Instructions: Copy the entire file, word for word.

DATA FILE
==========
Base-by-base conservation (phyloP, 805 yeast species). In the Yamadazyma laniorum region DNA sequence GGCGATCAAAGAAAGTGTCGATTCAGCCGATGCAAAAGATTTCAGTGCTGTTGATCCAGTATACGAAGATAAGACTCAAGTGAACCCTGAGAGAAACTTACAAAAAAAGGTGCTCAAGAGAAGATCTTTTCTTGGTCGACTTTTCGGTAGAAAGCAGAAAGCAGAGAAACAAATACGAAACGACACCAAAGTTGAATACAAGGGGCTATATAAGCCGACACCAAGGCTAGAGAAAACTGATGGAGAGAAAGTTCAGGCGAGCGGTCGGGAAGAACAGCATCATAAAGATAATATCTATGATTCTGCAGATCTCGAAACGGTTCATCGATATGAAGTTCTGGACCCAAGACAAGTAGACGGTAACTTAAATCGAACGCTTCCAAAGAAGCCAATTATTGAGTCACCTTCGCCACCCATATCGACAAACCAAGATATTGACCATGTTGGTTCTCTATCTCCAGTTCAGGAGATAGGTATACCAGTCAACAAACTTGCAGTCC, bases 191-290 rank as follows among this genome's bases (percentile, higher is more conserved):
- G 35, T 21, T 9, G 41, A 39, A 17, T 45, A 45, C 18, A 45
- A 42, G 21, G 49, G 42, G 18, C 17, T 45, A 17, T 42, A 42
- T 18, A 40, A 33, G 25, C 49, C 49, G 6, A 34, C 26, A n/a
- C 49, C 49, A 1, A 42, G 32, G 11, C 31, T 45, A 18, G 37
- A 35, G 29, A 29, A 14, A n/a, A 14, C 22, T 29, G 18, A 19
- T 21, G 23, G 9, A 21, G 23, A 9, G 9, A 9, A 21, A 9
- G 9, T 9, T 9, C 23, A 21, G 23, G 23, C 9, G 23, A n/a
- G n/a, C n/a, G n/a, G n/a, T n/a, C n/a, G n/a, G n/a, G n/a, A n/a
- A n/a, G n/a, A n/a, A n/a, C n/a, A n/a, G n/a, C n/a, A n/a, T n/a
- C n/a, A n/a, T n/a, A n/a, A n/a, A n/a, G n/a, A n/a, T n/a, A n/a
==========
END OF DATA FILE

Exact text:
Base-by-base conservation (phyloP, 805 yeast species). In the Yamadazyma laniorum region DNA sequence GGCGATCAAAGAAAGTGTCGATTCAGCCGATGCAAAAGATTTCAGTGCTGTTGATCCAGTATACGAAGATAAGACTCAAGTGAACCCTGAGAGAAACTTACAAAAAAAGGTGCTCAAGAGAAGATCTTTTCTTGGTCGACTTTTCGGTAGAAAGCAGAAAGCAGAGAAACAAATACGAAACGACACCAAAGTTGAATACAAGGGGCTATATAAGCCGACACCAAGGCTAGAGAAAACTGATGGAGAGAAAGTTCAGGCGAGCGGTCGGGAAGAACAGCATCATAAAGATAATATCTATGATTCTGCAGATCTCGAAACGGTTCATCGATATGAAGTTCTGGACCCAAGACAAGTAGACGGTAACTTAAATCGAACGCTTCCAAAGAAGCCAATTATTGAGTCACCTTCGCCACCCATATCGACAAACCAAGATATTGACCATGTTGGTTCTCTATCTCCAGTTCAGGAGATAGGTATACCAGTCAACAAACTTGCAGTCC, bases 191-290 rank as follows among this genome's bases (percentile, higher is more conserved):
- G 35, T 21, T 9, G 41, A 39, A 17, T 45, A 45, C 18, A 45
- A 42, G 21, G 49, G 42, G 18, C 17, T 45, A 17, T 42, A 42
- T 18, A 40, A 33, G 25, C 49, C 49, G 6, A 34, C 26, A n/a
- C 49, C 49, A 1, A 42, G 32, G 11, C 31, T 45, A 18, G 37
- A 35, G 29, A 29, A 14, A n/a, A 14, C 22, T 29, G 18, A 19
- T 21, G 23, G 9, A 21, G 23, A 9, G 9, A 9, A 21, A 9
- G 9, T 9, T 9, C 23, A 21, G 23, G 23, C 9, G 23, A n/a
- G n/a, C n/a, G n/a, G n/a, T n/a, C n/a, G n/a, G n/a, G n/a, A n/a
- A n/a, G n/a, A n/a, A n/a, C n/a, A n/a, G n/a, C n/a, A n/a, T n/a
- C n/a, A n/a, T n/a, A n/a, A n/a, A n/a, G n/a, A n/a, T n/a, A n/a